Amendment proposed, To leave oat from the word "That" to the end of the Question, in order to add the words "there be laid before this House, Copies of the entry on the charge sheet of the Greenwich or any other Police District, under which Mr. Ferguson was looked up in a police cell on the night he was assaulted:—Of the Report of the acting Sergeant or Inspector of the same district to his superior officers, or to the Stipendiary Magistrate having jurisdiction therein, by which he justified the refusal to take the charge preferred by Mr. Ferguson against the person who had assaulted him:—Of the Evidence on which Mr. Traill, the Stipendiary Magistrate of the Greenwich District ordered Mr. Ferguson to be sent to prison for eight days:—Of the Evidence on which Mr. Traill subsequently committed that gentleman for trial, and of the Warrant under which he was committed:—And, of the Instructions issued by the Commissioners of Police to persons called detective officers, and of the regulations by which these special instructions are modified and con-troled,"—(Mr. S. B. Sheridan,) —instead thereof.


said, he was sorry the hon. Gentleman had thought it necessary to make the statement he had, because the matter was now the subject of a judicial investigation, and he (Sir George Grey) was consequently prevented from making such a reply as he otherwise should have done. He therefore hoped hon. Members would not take the statement which had been made by the hon. Member for Dudley, avowedly derived from the newspapers, as a correct version of what took place on the occasion referred to. [Mr. H. B. SHERIDAN said, he had read Mr. Ferguson's letter to the House.]] The hon. Gentleman had also criticized Mr. Traill's conduct upon the same information; but he should remind the hon. Gentleman that Mr. Traill had all the facts before him and acted upon evidence given on oath. The policeman was an inmate of Guy's Hospital Buffering from the wounds inflicted upon him by Mr. Ferguson. Mr. Traill went there and took what was then supposed to be the deposition of a dying man, and it was in consequence of that and the statement of the surgeon that the policeman's life was in imminent danger that Mr. Traill considered it to be his duty to remand Mr. Ferguson, the person charged with inflicting the wounds, for a week. At the end of that week, there being every prospect that the policeman would recover, Mr. Ferguson was admitted to bail, and had been out of custody for the last fortnight, and it was now doubtful if he would be committed for trial. The hon. Gentleman said—and it showed how incorrectly he was informed—he had been committed for trial. [Mr. H. B. SHERIDAN: He was on last Monday.] He was not committed for trial, but he was remanded until the 24th of this month, and he is out upon bail. The magistrate, who was fully in possession of all the facts of the case, did what he considered he was, bound in duty to do under the circumstances of the case. The Commissioner of Police wished the police magistrate to take such a course unbiased by the statement of the police, as he thought the end of justice would require. He, however, was bound to say—but with no desire to prejudice Mr. Ferguson's case, as there was to be a further judicial investigation—that it was the duty of the policeman to be where he was in plain clothes, and that when the policeman first accosted Mr. Ferguson he has been informed that he showed him his staff as a symbol of his authority. He had heard much to-night that was new to him, and judging from the facts that had been stated to him there was much in the hon. Member for Dudley's version of the case which was incorrect. A great deal of the hon. (he did not know if he was entitled to call him learned) Gentleman's speech might have been spared the House with regard to the extraordinary powers of the police. No such powers existed as he supposed, and policemen were subjected to the ordinary law of the country, and if a policeman exceeded his duty he was amenable to the laws and was liable to punishment for such excess of duty. No such power was claimed by the police as had been stated by the hon. Gentleman. With regard to what he had said with reference to female street-walkers, they could not be apprehended unless they had committed or were suspected of having committed an offence. [Mr. H. B. SHERIDAN: I did not refer to female street-walkers.] Mr. Ferguson was not apprehended as a street-walker, It appeared that during the early part of the winter numerous robberies were committed in the neighbourhood of Sydenham, and in December last an application was made to the Chief Commissioner for further police assistance for a limited time, and one inspector and four policemen in plain clothes were added to the police force of the neighbourhood, in order, if possible, to give protection to those persons on whom these robberies had been committed. With the ordinary police force of the neighbourhood in their uniform it was impossible to apprehend these offenders, for they watched the men on their beats, and committed the robberies complained of before they returned. He, however, would not then further enter into the details, because if the matter was to become the subject of further judicial investigation it would be better that the jury should come to the consideration of the case unbiased by anything he might then state. Mr. Traill, notwithstanding what had been said, had only done his duty. He had taken the evidence of a man who was in a dying state, and he acted as any other magistrate would have done under the circumstances, by remanding the person so charged with inflicting these dangerous wounds until it was seen whether the policeman was likely to recover or not. As soon as it was ascertained that the policeman was likely to recover, Mr. Ferguson was admitted to bail, and he was further remanded until the 24th of this month. The police were ready and willing to leave it to the magistrate to say whether, under all the circumstances, it would be necessary to send Mr. Ferguson for trial. To do Mr. Ferguson justice, there could be no doubt that he acted under great terror at the moment. He was returning home at three o'clock in the morning with a parcel under his arm, and when the policeman went up to him he said he was a policeman, and asked Mr. Ferguson who he was, having a suspicion that he had committed a felony, in consequence of his having a parcel under his arm. The hon. Gentleman the Member for Dudley had alluded to what he called the extraordinary power granted to a policeman of apprehending a person without a warrant. By the Police Act it was the duty of a constable to apprehend any person whom he suspected of having committed a felony, and the question whether he had good grounds for doing so was of course one for future consideration. It was sufficient that he had a reasonable suspicion to justify him in adopting such a course, but it was impossible then to adduce in that House the evidence to show that the policeman had in this case a reasonable suspicion for what he did. The case being sub judice, he thought it would be better not to go into further details. For the same reason he could not consent to produce the papers moved for, as that would invite the House to judge whether the magistrate was right in acting as he had done, but he had no objection to give the charge-sheet which stated the nature of the charge that was made against Mr. Ferguson, and also a copy of the instruc- tions under which policemen in plain clothes were employed. He hoped the House would not constitute itself a judicial tribunal for the consideration of a case that had been avowedly stated on information contained in the newspapers and on the ex parte statement of the person accused. It was but right that he should also state that Mr. Ferguson, after finding what he had done, had expressed his deep sorrow. Every one who was at all acquainted with the high character of Mr. Traill, and the long experience he had had, must know that he was not a gentleman who would do an act that would lay himself open to just animadversion, He hoped the House would suspend its judgment until the matter had undergone further judicial investigation.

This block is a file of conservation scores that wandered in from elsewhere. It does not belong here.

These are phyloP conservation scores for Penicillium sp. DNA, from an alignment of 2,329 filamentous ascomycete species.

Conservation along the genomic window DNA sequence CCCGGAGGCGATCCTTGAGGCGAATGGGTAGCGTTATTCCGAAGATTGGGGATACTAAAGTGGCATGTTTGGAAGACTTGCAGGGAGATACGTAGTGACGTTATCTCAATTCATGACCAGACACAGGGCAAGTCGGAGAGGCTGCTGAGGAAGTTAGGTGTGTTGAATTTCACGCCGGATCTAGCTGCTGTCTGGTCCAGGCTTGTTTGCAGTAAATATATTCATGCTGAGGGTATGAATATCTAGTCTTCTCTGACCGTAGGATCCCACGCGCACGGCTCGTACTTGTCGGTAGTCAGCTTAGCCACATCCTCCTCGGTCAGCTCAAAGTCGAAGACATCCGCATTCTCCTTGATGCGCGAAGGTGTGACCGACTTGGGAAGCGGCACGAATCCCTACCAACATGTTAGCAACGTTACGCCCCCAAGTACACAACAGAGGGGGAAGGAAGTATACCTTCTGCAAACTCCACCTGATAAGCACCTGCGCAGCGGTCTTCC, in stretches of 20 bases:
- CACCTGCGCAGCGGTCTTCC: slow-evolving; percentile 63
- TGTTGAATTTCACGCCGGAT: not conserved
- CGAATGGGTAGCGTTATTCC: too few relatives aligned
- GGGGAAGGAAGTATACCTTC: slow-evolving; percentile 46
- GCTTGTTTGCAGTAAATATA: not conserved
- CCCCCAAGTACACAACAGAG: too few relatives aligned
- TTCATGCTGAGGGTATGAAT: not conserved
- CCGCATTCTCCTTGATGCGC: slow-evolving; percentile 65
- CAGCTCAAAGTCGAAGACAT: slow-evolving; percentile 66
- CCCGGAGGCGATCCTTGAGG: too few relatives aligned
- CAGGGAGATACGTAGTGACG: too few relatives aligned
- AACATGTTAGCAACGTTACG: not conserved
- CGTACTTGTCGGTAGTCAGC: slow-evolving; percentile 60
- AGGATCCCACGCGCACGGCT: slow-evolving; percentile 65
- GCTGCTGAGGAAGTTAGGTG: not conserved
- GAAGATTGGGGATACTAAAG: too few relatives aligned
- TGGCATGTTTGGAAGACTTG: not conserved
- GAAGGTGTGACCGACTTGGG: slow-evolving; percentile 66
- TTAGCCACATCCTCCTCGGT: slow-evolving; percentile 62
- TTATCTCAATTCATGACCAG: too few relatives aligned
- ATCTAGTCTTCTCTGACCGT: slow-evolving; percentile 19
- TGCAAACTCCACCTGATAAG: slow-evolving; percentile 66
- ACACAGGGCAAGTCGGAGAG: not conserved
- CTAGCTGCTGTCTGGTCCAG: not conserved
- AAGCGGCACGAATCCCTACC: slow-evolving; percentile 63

Question, "That the words proposed to be left out stand part of the Question," put, and agreed to.

Main Question put, and agreed to.